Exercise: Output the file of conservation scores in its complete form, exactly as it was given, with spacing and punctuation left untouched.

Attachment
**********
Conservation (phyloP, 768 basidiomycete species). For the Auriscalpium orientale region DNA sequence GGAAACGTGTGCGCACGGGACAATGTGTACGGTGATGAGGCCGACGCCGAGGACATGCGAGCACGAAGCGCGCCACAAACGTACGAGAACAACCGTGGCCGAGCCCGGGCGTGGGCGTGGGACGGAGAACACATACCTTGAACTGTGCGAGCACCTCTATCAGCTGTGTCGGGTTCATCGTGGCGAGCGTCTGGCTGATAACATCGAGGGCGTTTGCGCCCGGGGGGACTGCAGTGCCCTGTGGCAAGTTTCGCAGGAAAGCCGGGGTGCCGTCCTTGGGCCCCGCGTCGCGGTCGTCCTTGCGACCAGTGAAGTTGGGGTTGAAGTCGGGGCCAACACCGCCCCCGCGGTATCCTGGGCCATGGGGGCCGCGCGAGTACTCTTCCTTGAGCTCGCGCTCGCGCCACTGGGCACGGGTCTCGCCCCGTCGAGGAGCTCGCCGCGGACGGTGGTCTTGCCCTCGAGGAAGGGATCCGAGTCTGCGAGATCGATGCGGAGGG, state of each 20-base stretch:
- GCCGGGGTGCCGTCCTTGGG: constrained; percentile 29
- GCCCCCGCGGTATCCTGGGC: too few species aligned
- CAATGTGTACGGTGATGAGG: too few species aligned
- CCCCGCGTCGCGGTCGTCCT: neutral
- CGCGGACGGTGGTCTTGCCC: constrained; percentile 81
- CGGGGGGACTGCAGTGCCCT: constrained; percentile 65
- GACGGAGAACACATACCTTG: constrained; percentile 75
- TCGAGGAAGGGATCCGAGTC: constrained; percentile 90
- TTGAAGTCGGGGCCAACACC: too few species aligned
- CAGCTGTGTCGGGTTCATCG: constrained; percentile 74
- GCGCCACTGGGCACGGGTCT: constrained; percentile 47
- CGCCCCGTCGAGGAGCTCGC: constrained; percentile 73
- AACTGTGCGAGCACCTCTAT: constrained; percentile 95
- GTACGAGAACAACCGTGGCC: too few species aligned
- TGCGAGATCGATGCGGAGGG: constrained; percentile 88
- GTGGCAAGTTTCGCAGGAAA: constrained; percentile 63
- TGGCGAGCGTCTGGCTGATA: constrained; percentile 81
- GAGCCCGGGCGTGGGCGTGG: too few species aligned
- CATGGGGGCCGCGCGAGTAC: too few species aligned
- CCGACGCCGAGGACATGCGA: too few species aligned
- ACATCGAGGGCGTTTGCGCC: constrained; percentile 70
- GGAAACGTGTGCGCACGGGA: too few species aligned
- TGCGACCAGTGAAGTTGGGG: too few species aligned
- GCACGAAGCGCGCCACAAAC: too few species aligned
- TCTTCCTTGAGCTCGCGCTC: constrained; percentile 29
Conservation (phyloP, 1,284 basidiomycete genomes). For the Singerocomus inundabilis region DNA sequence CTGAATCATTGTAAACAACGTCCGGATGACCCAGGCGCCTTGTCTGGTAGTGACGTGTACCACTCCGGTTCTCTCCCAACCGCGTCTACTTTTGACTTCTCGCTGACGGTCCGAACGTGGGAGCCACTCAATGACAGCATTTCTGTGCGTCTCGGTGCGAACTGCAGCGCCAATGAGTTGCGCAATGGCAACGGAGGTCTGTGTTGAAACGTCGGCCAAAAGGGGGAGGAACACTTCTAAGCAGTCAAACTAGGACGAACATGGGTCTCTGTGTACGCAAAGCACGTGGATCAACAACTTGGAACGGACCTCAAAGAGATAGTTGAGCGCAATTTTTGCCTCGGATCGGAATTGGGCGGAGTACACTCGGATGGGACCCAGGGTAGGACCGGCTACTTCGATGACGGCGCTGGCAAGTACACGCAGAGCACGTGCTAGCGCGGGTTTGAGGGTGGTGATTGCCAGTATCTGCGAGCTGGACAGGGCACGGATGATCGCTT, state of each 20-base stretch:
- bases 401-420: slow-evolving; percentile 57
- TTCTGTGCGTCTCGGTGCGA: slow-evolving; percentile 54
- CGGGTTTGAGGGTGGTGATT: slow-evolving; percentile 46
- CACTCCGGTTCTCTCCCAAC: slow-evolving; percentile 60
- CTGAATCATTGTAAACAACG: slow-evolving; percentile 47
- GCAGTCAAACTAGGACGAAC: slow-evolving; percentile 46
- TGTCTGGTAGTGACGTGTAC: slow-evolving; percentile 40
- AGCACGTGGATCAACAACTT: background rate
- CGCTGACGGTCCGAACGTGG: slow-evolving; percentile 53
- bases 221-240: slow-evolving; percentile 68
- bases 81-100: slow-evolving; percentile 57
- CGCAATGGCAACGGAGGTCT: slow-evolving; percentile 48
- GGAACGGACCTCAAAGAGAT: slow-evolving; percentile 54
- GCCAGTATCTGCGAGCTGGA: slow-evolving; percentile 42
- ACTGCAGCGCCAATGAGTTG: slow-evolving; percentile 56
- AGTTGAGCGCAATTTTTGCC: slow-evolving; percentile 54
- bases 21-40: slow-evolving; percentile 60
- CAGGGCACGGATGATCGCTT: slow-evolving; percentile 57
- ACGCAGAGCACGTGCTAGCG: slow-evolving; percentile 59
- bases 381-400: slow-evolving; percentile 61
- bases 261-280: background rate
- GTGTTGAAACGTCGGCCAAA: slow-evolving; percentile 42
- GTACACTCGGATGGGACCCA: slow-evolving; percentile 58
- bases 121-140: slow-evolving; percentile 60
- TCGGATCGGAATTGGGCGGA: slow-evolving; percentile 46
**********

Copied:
Conservation (phyloP, 768 basidiomycete species). For the Auriscalpium orientale region DNA sequence GGAAACGTGTGCGCACGGGACAATGTGTACGGTGATGAGGCCGACGCCGAGGACATGCGAGCACGAAGCGCGCCACAAACGTACGAGAACAACCGTGGCCGAGCCCGGGCGTGGGCGTGGGACGGAGAACACATACCTTGAACTGTGCGAGCACCTCTATCAGCTGTGTCGGGTTCATCGTGGCGAGCGTCTGGCTGATAACATCGAGGGCGTTTGCGCCCGGGGGGACTGCAGTGCCCTGTGGCAAGTTTCGCAGGAAAGCCGGGGTGCCGTCCTTGGGCCCCGCGTCGCGGTCGTCCTTGCGACCAGTGAAGTTGGGGTTGAAGTCGGGGCCAACACCGCCCCCGCGGTATCCTGGGCCATGGGGGCCGCGCGAGTACTCTTCCTTGAGCTCGCGCTCGCGCCACTGGGCACGGGTCTCGCCCCGTCGAGGAGCTCGCCGCGGACGGTGGTCTTGCCCTCGAGGAAGGGATCCGAGTCTGCGAGATCGATGCGGAGGG, state of each 20-base stretch:
- GCCGGGGTGCCGTCCTTGGG: constrained; percentile 29
- GCCCCCGCGGTATCCTGGGC: too few species aligned
- CAATGTGTACGGTGATGAGG: too few species aligned
- CCCCGCGTCGCGGTCGTCCT: neutral
- CGCGGACGGTGGTCTTGCCC: constrained; percentile 81
- CGGGGGGACTGCAGTGCCCT: constrained; percentile 65
- GACGGAGAACACATACCTTG: constrained; percentile 75
- TCGAGGAAGGGATCCGAGTC: constrained; percentile 90
- TTGAAGTCGGGGCCAACACC: too few species aligned
- CAGCTGTGTCGGGTTCATCG: constrained; percentile 74
- GCGCCACTGGGCACGGGTCT: constrained; percentile 47
- CGCCCCGTCGAGGAGCTCGC: constrained; percentile 73
- AACTGTGCGAGCACCTCTAT: constrained; percentile 95
- GTACGAGAACAACCGTGGCC: too few species aligned
- TGCGAGATCGATGCGGAGGG: constrained; percentile 88
- GTGGCAAGTTTCGCAGGAAA: constrained; percentile 63
- TGGCGAGCGTCTGGCTGATA: constrained; percentile 81
- GAGCCCGGGCGTGGGCGTGG: too few species aligned
- CATGGGGGCCGCGCGAGTAC: too few species aligned
- CCGACGCCGAGGACATGCGA: too few species aligned
- ACATCGAGGGCGTTTGCGCC: constrained; percentile 70
- GGAAACGTGTGCGCACGGGA: too few species aligned
- TGCGACCAGTGAAGTTGGGG: too few species aligned
- GCACGAAGCGCGCCACAAAC: too few species aligned
- TCTTCCTTGAGCTCGCGCTC: constrained; percentile 29
Conservation (phyloP, 1,284 basidiomycete genomes). For the Singerocomus inundabilis region DNA sequence CTGAATCATTGTAAACAACGTCCGGATGACCCAGGCGCCTTGTCTGGTAGTGACGTGTACCACTCCGGTTCTCTCCCAACCGCGTCTACTTTTGACTTCTCGCTGACGGTCCGAACGTGGGAGCCACTCAATGACAGCATTTCTGTGCGTCTCGGTGCGAACTGCAGCGCCAATGAGTTGCGCAATGGCAACGGAGGTCTGTGTTGAAACGTCGGCCAAAAGGGGGAGGAACACTTCTAAGCAGTCAAACTAGGACGAACATGGGTCTCTGTGTACGCAAAGCACGTGGATCAACAACTTGGAACGGACCTCAAAGAGATAGTTGAGCGCAATTTTTGCCTCGGATCGGAATTGGGCGGAGTACACTCGGATGGGACCCAGGGTAGGACCGGCTACTTCGATGACGGCGCTGGCAAGTACACGCAGAGCACGTGCTAGCGCGGGTTTGAGGGTGGTGATTGCCAGTATCTGCGAGCTGGACAGGGCACGGATGATCGCTT, state of each 20-base stretch:
- bases 401-420: slow-evolving; percentile 57
- TTCTGTGCGTCTCGGTGCGA: slow-evolving; percentile 54
- CGGGTTTGAGGGTGGTGATT: slow-evolving; percentile 46
- CACTCCGGTTCTCTCCCAAC: slow-evolving; percentile 60
- CTGAATCATTGTAAACAACG: slow-evolving; percentile 47
- GCAGTCAAACTAGGACGAAC: slow-evolving; percentile 46
- TGTCTGGTAGTGACGTGTAC: slow-evolving; percentile 40
- AGCACGTGGATCAACAACTT: background rate
- CGCTGACGGTCCGAACGTGG: slow-evolving; percentile 53
- bases 221-240: slow-evolving; percentile 68
- bases 81-100: slow-evolving; percentile 57
- CGCAATGGCAACGGAGGTCT: slow-evolving; percentile 48
- GGAACGGACCTCAAAGAGAT: slow-evolving; percentile 54
- GCCAGTATCTGCGAGCTGGA: slow-evolving; percentile 42
- ACTGCAGCGCCAATGAGTTG: slow-evolving; percentile 56
- AGTTGAGCGCAATTTTTGCC: slow-evolving; percentile 54
- bases 21-40: slow-evolving; percentile 60
- CAGGGCACGGATGATCGCTT: slow-evolving; percentile 57
- ACGCAGAGCACGTGCTAGCG: slow-evolving; percentile 59
- bases 381-400: slow-evolving; percentile 61
- bases 261-280: background rate
- GTGTTGAAACGTCGGCCAAA: slow-evolving; percentile 42
- GTACACTCGGATGGGACCCA: slow-evolving; percentile 58
- bases 121-140: slow-evolving; percentile 60
- TCGGATCGGAATTGGGCGGA: slow-evolving; percentile 46